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C for Constitution, D for democracy

C for Constitution, D for democracy

Given that the matter of citizenship has taken precedence over development to a considerable extent, the nation continues to bear witness to the wide-spread protests following the legislation of the new citizenship law and against NRC. With at least two dozen people already killed and ban on rallies in several places, people are still out on the streets to express their anger about a law that essentially discriminates against Muslims. The unanimous demand is that India's secular Constitution to be upheld in letter and spirit. The Citizenship (Amendment) Act grants a fast track to getting citizenship if the refugees belong to the Hindu, Sikh, Buddhist, Jain, Parsi, and Christian communities who have fled Pakistan, Bangladesh, or Afghanistan to India till December 31, 2014 due to religious persecution so that they will not be treated as illegal immigrants –the conspicuous exclusion of Muslims from the list of refugees is the bone of contention and stokes fears that India is headed towards a genocide of Muslims eventually. It remains a raging matter of debate whether CAA is actually in essence fundamentally discriminatory or not, but the fact that influential international body like the United Nations also made a statement calling in question the conduct of a sovereign nation is something the government should not ignore. Ensuring a situation peacefully and near normally under control in the aftermath of formalising the law would have counted well in the favour of the government as a healthy democracy allows space for the expression of dissent. But, on the contrary, matters are far from settled with persisting demonstrations against CAA and NRC across the nation, pushing India to the brink of a major change. In a commentary published by digital news portal Scroll.in, "The twin instruments of this transformation are the National Register of Citizens and the Citizenship Amendment Act. If the former is carving out paths to statelessness for disfavoured groups, the latter is creating paths to citizenship for preferred groups". The globally held impression of the Central government being one of a Hindu supremacist is in stark contradiction with the government's claim that this entire undertaking is a humanitarian act; what is alleged to be stemming from Islamophobic ideology of the party, this entire national-level exercise is taking place at a time when, most conspicuously, the Indian economy is in utter shambles. Thinking development instead of details of citizenship at this time would have been much more favourable and conducive to the nation in several ways.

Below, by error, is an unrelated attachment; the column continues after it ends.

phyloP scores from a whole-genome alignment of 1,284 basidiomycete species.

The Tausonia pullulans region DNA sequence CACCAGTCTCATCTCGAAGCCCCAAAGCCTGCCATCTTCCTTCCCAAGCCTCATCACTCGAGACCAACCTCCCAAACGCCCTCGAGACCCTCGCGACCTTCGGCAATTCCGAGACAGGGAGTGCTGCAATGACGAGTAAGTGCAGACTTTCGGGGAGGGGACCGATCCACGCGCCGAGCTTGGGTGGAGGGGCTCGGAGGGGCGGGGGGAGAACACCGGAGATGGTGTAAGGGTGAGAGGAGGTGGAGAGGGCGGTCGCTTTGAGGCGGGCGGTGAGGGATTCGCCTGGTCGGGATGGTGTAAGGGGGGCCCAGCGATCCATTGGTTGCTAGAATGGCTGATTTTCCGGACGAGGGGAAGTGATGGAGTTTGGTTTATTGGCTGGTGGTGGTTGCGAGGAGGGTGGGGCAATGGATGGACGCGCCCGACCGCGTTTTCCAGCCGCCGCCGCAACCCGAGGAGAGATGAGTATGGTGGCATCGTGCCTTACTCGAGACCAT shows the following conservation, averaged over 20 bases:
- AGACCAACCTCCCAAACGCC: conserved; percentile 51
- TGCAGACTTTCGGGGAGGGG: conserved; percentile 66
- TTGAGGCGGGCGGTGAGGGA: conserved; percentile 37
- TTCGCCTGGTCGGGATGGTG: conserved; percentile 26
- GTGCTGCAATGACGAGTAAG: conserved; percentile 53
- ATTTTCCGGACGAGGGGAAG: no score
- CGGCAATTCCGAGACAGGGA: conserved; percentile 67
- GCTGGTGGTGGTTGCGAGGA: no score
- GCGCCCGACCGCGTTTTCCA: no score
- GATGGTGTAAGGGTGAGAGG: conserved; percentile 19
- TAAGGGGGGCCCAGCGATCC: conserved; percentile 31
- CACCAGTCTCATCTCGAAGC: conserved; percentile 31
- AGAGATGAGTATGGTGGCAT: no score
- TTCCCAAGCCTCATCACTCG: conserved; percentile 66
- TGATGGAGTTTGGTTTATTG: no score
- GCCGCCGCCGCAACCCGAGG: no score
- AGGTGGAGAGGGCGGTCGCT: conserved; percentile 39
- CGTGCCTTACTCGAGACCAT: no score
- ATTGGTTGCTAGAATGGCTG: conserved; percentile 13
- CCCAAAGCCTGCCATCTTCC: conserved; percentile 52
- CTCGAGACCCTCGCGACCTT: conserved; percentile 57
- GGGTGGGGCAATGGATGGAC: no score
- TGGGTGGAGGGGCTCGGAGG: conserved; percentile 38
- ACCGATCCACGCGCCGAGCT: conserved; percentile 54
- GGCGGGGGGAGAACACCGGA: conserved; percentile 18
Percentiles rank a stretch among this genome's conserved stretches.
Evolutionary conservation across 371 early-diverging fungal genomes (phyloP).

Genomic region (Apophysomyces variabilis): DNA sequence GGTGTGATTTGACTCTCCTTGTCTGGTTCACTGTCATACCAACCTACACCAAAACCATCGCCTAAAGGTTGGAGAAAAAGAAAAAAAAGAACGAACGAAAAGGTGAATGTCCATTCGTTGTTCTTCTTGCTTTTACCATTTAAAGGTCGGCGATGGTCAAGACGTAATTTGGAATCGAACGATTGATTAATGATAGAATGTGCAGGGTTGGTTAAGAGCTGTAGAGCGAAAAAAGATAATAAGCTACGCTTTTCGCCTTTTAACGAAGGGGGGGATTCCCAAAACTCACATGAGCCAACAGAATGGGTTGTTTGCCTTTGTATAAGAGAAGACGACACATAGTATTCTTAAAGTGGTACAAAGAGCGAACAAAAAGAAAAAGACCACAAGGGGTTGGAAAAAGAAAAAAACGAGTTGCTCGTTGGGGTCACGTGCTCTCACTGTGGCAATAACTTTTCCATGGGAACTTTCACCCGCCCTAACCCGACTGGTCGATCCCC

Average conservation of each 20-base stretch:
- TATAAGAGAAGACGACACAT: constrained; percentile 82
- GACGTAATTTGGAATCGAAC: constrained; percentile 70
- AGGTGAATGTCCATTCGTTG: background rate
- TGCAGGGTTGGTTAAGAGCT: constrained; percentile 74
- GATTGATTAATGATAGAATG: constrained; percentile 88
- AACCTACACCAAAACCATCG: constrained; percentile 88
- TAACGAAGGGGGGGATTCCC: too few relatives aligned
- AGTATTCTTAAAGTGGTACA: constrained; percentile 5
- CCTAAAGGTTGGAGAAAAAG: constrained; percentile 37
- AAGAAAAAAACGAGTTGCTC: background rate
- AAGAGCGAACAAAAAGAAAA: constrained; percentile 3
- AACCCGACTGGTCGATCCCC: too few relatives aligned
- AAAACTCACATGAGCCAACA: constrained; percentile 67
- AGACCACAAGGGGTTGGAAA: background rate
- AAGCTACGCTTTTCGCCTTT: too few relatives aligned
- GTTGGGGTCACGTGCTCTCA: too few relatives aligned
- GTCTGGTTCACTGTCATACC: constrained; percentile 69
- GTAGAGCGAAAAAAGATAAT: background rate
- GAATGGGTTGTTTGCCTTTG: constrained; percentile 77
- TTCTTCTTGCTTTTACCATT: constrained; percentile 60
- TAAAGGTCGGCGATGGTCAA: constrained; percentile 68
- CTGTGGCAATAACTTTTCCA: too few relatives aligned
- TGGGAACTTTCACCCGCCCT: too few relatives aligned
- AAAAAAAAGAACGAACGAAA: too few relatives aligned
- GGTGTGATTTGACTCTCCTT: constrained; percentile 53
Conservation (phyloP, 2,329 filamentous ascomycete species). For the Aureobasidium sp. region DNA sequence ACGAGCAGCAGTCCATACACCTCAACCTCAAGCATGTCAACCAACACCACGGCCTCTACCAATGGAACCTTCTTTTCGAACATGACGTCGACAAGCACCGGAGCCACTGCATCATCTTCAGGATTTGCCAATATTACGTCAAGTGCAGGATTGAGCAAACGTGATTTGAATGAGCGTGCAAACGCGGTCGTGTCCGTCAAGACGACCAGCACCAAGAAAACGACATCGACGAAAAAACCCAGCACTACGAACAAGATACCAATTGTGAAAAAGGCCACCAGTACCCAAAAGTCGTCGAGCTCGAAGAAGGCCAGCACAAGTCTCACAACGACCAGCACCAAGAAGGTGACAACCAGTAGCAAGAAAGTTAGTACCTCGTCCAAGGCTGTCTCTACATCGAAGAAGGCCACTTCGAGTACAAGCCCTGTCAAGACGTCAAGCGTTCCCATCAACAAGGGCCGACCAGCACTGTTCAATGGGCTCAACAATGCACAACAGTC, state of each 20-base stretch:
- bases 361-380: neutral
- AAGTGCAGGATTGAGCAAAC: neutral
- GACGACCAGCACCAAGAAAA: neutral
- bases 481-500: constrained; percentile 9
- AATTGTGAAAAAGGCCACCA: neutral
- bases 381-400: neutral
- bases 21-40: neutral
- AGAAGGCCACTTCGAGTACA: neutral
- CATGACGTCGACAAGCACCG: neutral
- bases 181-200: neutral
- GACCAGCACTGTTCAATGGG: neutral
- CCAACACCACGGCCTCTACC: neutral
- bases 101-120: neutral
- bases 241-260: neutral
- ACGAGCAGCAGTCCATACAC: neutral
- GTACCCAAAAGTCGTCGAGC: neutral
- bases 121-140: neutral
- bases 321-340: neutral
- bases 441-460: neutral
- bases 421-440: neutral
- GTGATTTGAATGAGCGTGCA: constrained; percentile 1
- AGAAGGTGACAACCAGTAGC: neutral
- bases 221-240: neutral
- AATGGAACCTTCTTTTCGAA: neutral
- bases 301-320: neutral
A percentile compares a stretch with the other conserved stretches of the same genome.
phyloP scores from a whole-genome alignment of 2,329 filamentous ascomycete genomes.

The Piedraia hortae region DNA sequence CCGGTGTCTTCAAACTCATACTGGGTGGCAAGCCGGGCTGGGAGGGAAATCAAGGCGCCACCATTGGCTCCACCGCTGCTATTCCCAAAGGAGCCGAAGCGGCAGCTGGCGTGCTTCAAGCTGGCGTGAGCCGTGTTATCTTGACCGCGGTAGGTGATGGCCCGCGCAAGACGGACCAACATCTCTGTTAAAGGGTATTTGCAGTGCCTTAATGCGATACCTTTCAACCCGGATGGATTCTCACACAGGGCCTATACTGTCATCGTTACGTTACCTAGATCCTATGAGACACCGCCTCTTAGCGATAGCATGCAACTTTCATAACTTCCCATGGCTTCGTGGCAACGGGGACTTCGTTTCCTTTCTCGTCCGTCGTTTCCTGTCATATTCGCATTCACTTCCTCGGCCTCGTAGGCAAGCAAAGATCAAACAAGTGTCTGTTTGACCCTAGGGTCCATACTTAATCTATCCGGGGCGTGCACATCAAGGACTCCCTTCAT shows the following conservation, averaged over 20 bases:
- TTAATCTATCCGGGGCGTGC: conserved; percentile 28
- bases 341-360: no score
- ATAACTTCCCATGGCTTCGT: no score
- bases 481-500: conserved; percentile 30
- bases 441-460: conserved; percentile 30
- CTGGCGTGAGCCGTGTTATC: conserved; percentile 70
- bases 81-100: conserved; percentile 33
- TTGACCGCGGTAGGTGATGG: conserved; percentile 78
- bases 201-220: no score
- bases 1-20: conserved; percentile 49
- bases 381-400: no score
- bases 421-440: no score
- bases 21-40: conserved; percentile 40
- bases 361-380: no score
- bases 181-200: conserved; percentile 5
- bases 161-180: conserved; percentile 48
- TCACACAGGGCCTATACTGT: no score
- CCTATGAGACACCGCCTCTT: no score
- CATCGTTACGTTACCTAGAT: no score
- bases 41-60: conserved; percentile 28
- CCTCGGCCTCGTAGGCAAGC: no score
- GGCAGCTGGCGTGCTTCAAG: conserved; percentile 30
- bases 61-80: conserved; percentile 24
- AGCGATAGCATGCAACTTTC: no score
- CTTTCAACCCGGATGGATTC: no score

As masses of people rise in defense of the Constitution, it comes rather clear that people have an adequate understanding of the fundamental principles on which the state is built. This persisting stance of the public is sufficient indication that the government has no need whatsoever to go out of way to convince people of the relevance of this exercise by way of granting citizenship to migrants. In the true essence of democracy, people have taken it upon themselves more directly to turn the course of policy towards inclusiveness. Breaking out of the restricting identifications with a community in terms of region, language, faith, caste, profession, educational achievement, etc., people come together and stand as just Indians insisting on equality and rallying to protect the Constitution. While there is an unexpected broad-based popular opposition, one particular development is of the kind to hold special significance. For a 53-year-old lawyer who provides free basic education to at least 150 children dwelling in slums through "jhuggi classrooms" in Ludhiana, D is for democracy and C for Constitution. This lawyer takes up civil and criminal cases in the district courts and the Punjab and Haryana High Court. He is of the opinion that education and learning should go beyond the basics, and people must be educated about their rights and duties as well. In his book, 'Empowerment through Knowledge', he structures the alphabet lessons in a unique manner: A for Administration, B for Ballot Box, C for Constitution, D for Democracy, E for Election, F for Freedom, G for Government, and so on, explaining the meaning and significance of each word as well. The impact, he says, is visible. With simultaneous lessons in things like empowerment, democracy, and elections, the people are well-informed enough to not fall for any bluff played by any state agency. The empowerment of the common people is the soul of a healthy democracy and as long as the common people take a stand and push for what they unanimously think is right, irrespective of the government, democracy is alive and kicking.

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